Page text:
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Please Help A Newbie Solder A Wire That Snapped Off A Circuit Board (on a 1998 Furby)

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QTT

New Member
Hello! I'm both new to this forum and electronic repairs, so I would super appreciate anyone's understanding and patience.

The situation:
-A wire came loose off of a component on this circuit board and I would like to reattach it. I understand that the best solution would be to solder it, but I'm worried about messing up
-This particular piece of electronic is at least 20 years old. It's an original 1998 furby. I have no idea if the original solder is lead-free or not, but it's definitely not as shiny as a lot of example images I've seen on the internet.
-I have no prior experience with soldering
-I only have ready access to a 30w soldering iron and lead-free rosin core solder (if I want anything with lead in it, I'll have to wait months for it to be shipped to me)
-I'd like to keep this simple fix as low-cost as I can if possible -- I have no intention of soldering anything ever again if I can avoid it
-Here's an image of the detached wire: https://cdn.discordapp.com/attachments/532550509765066803/556095603969359882/image0.jpg
-Here's an illustration of what it's supposed to look like vs what it looks like now: https://gyazo.com/5c896336d4b490812abb271915277e20
-The working area is really awkward and tight (at least, for me)

What I'm considering doing:
1) Take off some of the insulation off the ends of the loosened wire and pre-tin it using my lead-free rosin core solder
2) reheat the original solder on the device by touching them with the soldering iron and press the ends of the wire back where they're meant to be.

My questions:
1) Is there something wrong with tackling it like this?
2) The original wires seem to have been threaded through the metal tongues ("contacts"? I'm not sure what the terminology is) of the tilt sensor but I was wondering if I could safely get away with just attaching them to the surface of the metal without going through the holes? (The holes are currently inaccessible bc of the original solder)

How did this happen? I'm trying to get my girlfriend's furby working again for her. I was cleaning the intermittent tilt sensor of a 1998 furby but since the insides of these things tend to be swimming in hot-glue, I had to take off some of the ancient and crusty hot-glue to get full access to it. When removing a chunk of glue, I accidentally ripped one of the tiny wires attached to the tilt-sensor. I've visited 3 local electronic repair stores (they mostly specialise in phones and laptops) asking if they'd do the job for me (paid, of course) but they've all turned the request down for some reason.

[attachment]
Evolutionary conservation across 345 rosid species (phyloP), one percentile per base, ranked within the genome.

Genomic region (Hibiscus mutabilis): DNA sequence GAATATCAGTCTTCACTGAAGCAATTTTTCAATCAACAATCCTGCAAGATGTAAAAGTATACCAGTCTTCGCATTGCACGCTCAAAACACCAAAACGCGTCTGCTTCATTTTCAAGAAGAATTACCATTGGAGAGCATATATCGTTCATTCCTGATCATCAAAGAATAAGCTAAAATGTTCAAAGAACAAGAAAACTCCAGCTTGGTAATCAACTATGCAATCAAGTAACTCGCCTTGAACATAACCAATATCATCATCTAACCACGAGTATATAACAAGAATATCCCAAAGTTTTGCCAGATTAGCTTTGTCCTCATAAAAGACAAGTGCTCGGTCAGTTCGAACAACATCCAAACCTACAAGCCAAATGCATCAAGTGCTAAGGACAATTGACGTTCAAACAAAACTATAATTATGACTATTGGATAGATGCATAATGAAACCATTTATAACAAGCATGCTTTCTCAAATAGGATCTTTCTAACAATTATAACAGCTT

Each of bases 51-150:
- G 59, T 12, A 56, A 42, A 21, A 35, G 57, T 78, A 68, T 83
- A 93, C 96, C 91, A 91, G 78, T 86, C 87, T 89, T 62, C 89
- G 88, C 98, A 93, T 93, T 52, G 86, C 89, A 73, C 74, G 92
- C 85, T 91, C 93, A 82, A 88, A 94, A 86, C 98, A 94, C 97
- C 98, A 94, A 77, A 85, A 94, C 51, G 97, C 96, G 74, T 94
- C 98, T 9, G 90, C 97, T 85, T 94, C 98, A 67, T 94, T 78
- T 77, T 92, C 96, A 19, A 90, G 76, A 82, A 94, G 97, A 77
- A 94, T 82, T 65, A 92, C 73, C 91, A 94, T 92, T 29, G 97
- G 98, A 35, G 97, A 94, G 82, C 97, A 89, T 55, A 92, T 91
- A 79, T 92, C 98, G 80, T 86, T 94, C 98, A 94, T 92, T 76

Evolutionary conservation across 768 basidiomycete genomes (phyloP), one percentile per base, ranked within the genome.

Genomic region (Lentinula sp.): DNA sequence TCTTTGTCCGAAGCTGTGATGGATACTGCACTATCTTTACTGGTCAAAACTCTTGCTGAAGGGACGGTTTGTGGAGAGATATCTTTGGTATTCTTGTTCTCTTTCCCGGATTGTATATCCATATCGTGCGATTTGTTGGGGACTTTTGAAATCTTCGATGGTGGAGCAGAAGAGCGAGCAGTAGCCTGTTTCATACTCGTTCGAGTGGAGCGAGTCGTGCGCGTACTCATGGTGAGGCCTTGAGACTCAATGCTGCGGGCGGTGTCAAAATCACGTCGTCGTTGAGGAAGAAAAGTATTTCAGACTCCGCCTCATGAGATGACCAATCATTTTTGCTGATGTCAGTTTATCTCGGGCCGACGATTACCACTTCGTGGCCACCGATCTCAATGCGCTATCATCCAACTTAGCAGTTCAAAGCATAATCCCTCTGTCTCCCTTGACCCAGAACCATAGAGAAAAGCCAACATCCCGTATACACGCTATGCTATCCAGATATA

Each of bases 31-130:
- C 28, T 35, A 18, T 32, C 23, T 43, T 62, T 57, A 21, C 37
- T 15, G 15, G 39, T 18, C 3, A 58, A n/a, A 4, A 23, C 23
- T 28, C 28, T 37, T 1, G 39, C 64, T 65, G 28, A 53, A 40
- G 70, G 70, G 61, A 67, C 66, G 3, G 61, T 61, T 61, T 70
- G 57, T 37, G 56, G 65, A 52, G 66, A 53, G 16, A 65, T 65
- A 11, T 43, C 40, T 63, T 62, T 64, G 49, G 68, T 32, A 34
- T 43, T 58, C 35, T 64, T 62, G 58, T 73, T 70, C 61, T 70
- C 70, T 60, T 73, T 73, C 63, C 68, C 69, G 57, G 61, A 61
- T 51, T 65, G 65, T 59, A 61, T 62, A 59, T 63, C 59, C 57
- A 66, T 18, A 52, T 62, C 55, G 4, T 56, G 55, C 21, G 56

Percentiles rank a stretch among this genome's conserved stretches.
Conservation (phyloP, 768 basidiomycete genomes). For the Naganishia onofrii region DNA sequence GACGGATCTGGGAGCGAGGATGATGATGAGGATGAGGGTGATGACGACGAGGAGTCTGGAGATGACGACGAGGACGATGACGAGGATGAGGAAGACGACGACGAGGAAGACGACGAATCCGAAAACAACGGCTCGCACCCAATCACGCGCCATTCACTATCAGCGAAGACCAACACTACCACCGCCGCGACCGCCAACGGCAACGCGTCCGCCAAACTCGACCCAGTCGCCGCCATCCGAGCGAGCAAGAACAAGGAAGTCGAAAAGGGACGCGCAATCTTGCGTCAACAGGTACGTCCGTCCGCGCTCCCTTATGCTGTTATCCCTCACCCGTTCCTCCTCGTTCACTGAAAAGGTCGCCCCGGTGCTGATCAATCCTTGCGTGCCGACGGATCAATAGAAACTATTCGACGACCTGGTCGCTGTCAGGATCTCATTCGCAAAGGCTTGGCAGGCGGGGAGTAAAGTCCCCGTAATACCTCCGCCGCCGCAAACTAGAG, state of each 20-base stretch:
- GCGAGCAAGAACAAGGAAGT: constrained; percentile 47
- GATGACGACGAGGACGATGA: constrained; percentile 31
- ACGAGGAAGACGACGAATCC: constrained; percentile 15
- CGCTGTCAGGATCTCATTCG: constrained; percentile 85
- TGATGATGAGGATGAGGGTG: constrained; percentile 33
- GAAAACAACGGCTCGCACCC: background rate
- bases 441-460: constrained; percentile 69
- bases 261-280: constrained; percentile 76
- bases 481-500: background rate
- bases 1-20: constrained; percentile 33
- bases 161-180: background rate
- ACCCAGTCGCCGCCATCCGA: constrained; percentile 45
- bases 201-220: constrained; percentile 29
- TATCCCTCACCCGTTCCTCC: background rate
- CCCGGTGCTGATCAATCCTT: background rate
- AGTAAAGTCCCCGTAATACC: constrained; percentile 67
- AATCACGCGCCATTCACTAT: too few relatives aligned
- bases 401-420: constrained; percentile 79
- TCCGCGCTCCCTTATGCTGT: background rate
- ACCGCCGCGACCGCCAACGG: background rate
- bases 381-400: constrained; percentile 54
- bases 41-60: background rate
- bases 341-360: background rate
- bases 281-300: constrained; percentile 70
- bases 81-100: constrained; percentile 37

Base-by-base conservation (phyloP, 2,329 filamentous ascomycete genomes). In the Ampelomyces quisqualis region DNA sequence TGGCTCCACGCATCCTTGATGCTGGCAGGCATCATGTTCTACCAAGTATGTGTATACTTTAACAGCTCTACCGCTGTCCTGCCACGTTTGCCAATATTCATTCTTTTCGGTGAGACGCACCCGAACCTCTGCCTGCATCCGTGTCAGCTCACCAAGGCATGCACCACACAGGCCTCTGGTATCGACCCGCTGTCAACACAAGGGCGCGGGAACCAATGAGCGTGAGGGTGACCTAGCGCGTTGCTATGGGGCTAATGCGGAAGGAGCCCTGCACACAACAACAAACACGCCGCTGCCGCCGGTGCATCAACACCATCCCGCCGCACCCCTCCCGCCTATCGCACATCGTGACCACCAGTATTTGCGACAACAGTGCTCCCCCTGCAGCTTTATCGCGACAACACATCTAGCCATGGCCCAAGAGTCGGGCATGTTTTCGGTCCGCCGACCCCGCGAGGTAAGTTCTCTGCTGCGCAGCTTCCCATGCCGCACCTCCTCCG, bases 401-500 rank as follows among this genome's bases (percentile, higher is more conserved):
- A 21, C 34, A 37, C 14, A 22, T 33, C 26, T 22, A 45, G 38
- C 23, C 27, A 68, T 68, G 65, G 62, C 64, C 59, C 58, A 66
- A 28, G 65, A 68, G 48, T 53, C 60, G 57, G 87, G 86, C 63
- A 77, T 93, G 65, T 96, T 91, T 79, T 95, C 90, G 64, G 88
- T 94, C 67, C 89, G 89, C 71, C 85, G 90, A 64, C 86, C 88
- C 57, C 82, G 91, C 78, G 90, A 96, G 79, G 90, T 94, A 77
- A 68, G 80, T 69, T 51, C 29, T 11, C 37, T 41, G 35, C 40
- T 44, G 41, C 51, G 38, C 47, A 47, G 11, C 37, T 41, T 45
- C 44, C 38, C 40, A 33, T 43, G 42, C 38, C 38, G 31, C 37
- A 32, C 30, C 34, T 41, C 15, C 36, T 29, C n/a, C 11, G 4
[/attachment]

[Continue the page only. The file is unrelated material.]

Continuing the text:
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Ian Rogers

User Extraordinaire
Forum Supporter
Most Helpful Member
If you are not confident then I suggest let someone else do it... At the market find a mobile phone repair stall, ask if they can just pop it back on for you.. I very much doubt they would ask for much... If its a collectable, you won't want to ruin it..
 
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JimB

Super Moderator
Most Helpful Member
I only have ready access to a 30w soldering iron and lead-free rosin core solder
Leaded and lead free solder will join together OK.

1) Is there something wrong with tackling it like this?
No.

I was wondering if I could safely get away with just attaching them to the surface of the metal without going through the holes?
Yes, no problem.

I've visited 3 local electronic repair stores (they mostly specialise in phones and laptops) asking if they'd do the job for me (paid, of course) but they've all turned the request down for some reason.
Because they are a bunch of chickens and probably cannot solder anyway.
At the basic level I don't think that you need to be able to solder to "repair" a phone or laptop anyway.

Good luck in your task.

JimB
 

QTT

New Member
Ian Rogers Thanks for the suggestion! I really am trying to find a willing (and experienced) person for the job, but living in the middle of nowhere doesn't make that easy.

JimB Awesome, thank you so much for your responses! I completely forgot to highlight my worry about the lead-free and possibly-leaded solder not being compatible, but you answered that too! Much appreciated.

I'll provide updates on how this fix goes.
 

throbscottle

Well-Known Member
You would be wise to practice soldering and trimming insulation off wires first before doing it for real. You can get thin wire out of old cables eg old usb cables, old a/v cables etc (well you could out of new ones too but why spend?)
The "tongues" are called tags (but I like your name for them!). If you have some old scissors (or better still, actual metal shears) you can cut some strips about the same width from old tin can lids (be careful the cut metal is very sharp) as practice pieces. The plating on the metal does take solder albeit not very well - if you can solder wires onto those you are in good shape for Furby.
Your hand is bound to shake a bit and the length of the soldering iron amplifies this, so arrange as much support for your hand as you comfortably can whilst soldering. Deep breaths help.
Be super careful with hot iron around Furby. Soldering irons stay hot a long time after you turn them off!
It's most likely to be solder with lead in it, btw.
 
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Pommie

Well-Known Member
Most Helpful Member
Your drawing makes it look like you could just wrap fuse wire around the two terminals and just twist it together.

Mike.
 
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